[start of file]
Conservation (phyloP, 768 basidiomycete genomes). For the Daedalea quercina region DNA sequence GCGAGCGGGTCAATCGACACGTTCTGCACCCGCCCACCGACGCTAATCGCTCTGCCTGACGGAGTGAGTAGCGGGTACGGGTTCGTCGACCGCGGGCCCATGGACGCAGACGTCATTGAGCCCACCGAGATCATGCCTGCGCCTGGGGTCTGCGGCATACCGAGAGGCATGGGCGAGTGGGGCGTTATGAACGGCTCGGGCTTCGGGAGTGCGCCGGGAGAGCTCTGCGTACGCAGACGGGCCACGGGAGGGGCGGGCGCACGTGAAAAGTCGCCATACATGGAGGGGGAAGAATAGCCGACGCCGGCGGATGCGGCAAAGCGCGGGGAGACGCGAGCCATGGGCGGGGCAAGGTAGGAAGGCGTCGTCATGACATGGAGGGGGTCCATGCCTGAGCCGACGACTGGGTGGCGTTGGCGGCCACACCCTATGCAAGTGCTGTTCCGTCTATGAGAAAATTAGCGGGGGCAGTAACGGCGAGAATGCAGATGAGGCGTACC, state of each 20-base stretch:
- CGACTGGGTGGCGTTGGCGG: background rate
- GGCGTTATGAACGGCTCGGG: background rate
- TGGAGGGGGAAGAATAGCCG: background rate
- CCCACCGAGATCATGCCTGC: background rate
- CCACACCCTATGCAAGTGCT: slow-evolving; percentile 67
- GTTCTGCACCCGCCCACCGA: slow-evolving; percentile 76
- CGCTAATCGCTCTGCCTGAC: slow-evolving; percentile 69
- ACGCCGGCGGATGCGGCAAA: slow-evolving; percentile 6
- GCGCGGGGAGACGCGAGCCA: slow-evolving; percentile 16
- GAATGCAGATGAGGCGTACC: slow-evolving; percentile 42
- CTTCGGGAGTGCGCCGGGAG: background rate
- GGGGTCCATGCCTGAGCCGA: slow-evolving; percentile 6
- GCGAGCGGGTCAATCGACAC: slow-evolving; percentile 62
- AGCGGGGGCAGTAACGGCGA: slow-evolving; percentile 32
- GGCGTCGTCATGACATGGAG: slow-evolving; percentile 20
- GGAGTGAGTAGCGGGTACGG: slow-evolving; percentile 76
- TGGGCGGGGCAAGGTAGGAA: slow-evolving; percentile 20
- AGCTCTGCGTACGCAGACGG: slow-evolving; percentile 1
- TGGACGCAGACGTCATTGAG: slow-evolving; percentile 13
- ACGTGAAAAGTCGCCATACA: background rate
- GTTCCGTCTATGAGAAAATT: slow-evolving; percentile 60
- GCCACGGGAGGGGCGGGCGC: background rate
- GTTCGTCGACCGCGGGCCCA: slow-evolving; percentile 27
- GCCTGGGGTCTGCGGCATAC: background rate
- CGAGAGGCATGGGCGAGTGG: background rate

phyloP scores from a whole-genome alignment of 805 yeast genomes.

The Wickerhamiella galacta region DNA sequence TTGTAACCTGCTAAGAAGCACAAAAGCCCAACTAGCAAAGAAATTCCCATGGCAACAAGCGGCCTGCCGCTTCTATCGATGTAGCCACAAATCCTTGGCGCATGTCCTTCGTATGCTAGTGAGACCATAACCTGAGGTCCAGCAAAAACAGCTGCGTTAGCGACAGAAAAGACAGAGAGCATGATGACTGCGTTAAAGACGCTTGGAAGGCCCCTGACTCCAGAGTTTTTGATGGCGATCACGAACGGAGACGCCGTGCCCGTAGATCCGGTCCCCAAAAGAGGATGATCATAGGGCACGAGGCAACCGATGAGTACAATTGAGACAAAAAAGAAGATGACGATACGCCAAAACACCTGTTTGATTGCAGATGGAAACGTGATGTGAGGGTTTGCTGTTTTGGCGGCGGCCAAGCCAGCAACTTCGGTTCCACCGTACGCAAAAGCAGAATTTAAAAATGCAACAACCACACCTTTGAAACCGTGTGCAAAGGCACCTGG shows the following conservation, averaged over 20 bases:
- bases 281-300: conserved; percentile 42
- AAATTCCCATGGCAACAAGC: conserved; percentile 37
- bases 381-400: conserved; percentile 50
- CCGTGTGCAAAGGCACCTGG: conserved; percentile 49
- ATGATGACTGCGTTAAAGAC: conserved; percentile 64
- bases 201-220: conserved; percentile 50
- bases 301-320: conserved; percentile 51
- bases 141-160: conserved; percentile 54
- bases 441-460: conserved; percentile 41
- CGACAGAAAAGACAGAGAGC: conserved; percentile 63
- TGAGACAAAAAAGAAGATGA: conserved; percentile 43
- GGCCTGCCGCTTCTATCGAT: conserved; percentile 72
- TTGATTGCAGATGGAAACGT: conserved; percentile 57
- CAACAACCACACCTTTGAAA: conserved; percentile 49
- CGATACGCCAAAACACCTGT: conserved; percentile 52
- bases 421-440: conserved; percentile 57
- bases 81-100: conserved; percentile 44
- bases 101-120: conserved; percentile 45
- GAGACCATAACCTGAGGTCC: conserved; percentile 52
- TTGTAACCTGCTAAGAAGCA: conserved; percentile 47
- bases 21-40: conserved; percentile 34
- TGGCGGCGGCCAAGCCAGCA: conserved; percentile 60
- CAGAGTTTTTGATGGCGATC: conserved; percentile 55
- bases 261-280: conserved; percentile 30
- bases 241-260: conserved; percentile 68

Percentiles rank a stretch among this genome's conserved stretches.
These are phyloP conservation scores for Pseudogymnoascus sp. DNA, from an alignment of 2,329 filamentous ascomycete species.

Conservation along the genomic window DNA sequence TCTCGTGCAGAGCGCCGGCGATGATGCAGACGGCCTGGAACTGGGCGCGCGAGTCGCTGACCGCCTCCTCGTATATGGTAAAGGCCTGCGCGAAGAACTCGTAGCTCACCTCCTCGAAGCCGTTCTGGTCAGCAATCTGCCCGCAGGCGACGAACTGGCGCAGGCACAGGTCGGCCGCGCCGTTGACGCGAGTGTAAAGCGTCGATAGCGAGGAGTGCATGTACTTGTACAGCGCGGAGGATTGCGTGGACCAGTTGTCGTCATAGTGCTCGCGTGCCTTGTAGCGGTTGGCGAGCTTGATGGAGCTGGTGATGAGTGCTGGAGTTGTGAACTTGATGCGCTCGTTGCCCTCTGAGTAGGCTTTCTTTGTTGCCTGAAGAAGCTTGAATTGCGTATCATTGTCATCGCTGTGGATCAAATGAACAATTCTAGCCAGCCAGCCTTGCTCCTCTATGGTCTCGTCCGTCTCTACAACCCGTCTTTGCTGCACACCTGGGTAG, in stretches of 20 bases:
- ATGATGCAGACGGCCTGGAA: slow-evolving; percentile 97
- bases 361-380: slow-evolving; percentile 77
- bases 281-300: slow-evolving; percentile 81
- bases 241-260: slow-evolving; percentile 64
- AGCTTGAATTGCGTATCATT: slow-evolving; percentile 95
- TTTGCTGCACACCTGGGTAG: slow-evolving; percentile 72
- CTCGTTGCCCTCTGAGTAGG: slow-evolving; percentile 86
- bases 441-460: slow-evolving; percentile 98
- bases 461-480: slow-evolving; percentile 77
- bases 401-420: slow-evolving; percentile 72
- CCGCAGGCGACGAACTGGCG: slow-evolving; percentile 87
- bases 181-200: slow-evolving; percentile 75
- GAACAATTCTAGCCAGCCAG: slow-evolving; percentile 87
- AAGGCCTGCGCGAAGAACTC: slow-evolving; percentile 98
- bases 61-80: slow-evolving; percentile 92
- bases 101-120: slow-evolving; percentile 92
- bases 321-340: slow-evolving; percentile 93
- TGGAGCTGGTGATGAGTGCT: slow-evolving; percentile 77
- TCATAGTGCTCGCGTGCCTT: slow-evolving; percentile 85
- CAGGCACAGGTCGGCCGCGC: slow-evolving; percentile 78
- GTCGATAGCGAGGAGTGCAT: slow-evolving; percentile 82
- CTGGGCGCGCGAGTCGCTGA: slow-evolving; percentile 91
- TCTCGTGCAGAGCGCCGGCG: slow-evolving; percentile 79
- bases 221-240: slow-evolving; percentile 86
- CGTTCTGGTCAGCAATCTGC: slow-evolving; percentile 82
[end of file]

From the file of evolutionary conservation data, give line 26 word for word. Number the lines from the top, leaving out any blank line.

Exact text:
- CGAGAGGCATGGGCGAGTGG: background rate